When Donald Trump was elected as US president, some optimistically suggested that the White House would have a civilising effect on the erratic tycoon. Under the influence of his more experienced colleagues, they argued, he would gradually absorb the norms of international diplomacy.

After seven months, these hopes have been exposed as delusional. On 8 August, he responded to North Korea’s increasing nuclear capabilities by threatening “fire and fury like the world has never seen”. Three days later, he casually floated possible military action against Venezuela. Finally, on 12 August, he responded to a white supremacist rally in Virginia by condemning violence on “many sides” (only criticising the far right specifically after two days of outrage).

Even by Mr Trump’s low standards, it was an embarrassing week. Rather than normalising the president, elected office has merely inflated his self-regard. The consequences for the US and the world could be momentous.

North Korea’s reported acquisition of a nuclear warhead small enough to fit on an intercontinental missile (and potentially reach the US) demanded a serious response. Mr Trump’s apocalyptic rhetoric was not it. His off-the-cuff remarks implied that the US could launch a pre-emptive strike against North Korea, leading various officials to “clarify” the US position. Kim Jong-un’s regime is rational enough to avoid a pre-emptive strike that would invite a devastating retaliation. However, there remains a risk that it misreads Mr Trump’s intentions and rushes to action.

Although the US should uphold the principle of nuclear deterrence, it must also, in good faith, pursue a diplomatic solution. The week before Mr Trump’s remarks, the US secretary of state, Rex Tillerson, rightly ruled out “regime change” and held out the possibility of “a dialogue”.

The North Korean regime is typically depicted as crazed, but its pursuit of nuclear weapons rests on rational foundations. The project is designed to guarantee its survival and to strengthen its bargaining hand. As such, it must be given incentives to pursue a different path.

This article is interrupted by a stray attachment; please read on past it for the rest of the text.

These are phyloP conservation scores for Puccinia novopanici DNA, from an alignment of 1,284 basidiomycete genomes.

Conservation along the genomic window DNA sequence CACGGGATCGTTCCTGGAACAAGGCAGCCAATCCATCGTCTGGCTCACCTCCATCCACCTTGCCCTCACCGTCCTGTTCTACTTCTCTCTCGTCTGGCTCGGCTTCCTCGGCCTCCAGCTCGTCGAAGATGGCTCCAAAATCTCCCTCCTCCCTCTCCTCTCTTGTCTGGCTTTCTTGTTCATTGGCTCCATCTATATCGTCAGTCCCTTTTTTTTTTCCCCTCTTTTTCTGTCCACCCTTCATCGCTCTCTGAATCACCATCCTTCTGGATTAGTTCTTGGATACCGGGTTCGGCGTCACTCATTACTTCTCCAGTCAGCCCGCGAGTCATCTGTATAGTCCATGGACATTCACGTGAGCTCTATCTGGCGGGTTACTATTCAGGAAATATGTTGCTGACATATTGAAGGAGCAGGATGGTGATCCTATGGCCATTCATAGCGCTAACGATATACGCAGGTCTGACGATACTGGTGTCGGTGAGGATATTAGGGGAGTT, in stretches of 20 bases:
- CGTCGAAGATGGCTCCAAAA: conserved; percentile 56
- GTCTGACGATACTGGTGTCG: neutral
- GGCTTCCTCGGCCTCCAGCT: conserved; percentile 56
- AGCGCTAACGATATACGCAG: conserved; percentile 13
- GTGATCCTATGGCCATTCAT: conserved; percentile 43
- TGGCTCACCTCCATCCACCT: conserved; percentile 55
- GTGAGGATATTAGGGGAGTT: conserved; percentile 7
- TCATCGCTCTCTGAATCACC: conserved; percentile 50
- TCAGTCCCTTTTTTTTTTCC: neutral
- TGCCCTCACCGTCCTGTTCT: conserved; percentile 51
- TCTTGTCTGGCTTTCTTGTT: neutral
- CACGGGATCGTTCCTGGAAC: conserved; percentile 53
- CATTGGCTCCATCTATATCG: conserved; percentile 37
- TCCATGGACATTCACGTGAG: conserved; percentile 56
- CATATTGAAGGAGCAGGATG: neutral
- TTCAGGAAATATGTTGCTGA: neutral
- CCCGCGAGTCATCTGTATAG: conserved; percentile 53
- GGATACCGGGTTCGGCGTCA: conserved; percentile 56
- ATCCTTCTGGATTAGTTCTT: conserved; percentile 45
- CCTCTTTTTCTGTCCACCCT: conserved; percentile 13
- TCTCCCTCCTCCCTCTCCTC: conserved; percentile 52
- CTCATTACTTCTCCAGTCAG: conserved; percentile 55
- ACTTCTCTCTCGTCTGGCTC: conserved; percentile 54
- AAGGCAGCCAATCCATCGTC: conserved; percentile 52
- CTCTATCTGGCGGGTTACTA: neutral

Mr Trump’s bellicose language overshadowed the successful agreement of new UN sanctions against North Korea (targeting a third of its $3bn exports). Should these prove insufficient, the US should resume the six-party talks of the mid-2000s and even consider direct negotiations.

A failure of diplomacy could be fatal. In his recent book Destined for War, the Harvard historian Graham Allison warns that the US and China could fall prey to “Thucydides’s trap”. According to this rule, dating from the clash between Athens and Sparta, war typically results when a dominant power is challenged by an ascendent rival. North Korea, Mr Bew writes, could provide the spark for a new “great power conflict” between the US and China.

Nuclear standoffs require immense patience, resourcefulness and tact – all qualities in which Mr Trump is lacking. Though the thought likely never passed his mind, his threats to North Korea and Venezuela provide those countries with a new justification for internal repression.

Under Mr Trump’s leadership, the US is becoming an ever more fraught, polarised nation. It was no accident that the violent events in Charlottesville, Virginia, culminating in the death of the 32-year-old Heather Heyer, took place under his presidency. Mr Trump’s victory empowered every racist, misogynist and bigot in the land. It was doubtless this intimate connection that prevented him from immediately condemning the white supremacists. To denounce them is, in effect, to denounce himself.

The US hardly has an unblemished history. It has been guilty of reckless, immoral interventions in Vietnam, Latin America and Iraq. But never has it been led by a man so heedless of international and domestic norms. Those Republicans who enabled Mr Trump’s rise and preserve him in office must do so no longer. There is a heightened responsibility, too, on the US’s allies to challenge, rather than to indulge, the president. The Brexiteers have allowed dreams of a future US-UK trade deal to impair their morality.

Under Mr Trump, the US increasingly resembles a breed it once denounced: a rogue state. His former rival Hillary Clinton’s past warning that “a man you can bait with a tweet is not a man we can trust with nuclear weapons” now appears alarmingly prescient.

This article first appeared in the 17 August 2017 issue of the New Statesman, Trump goes nuclear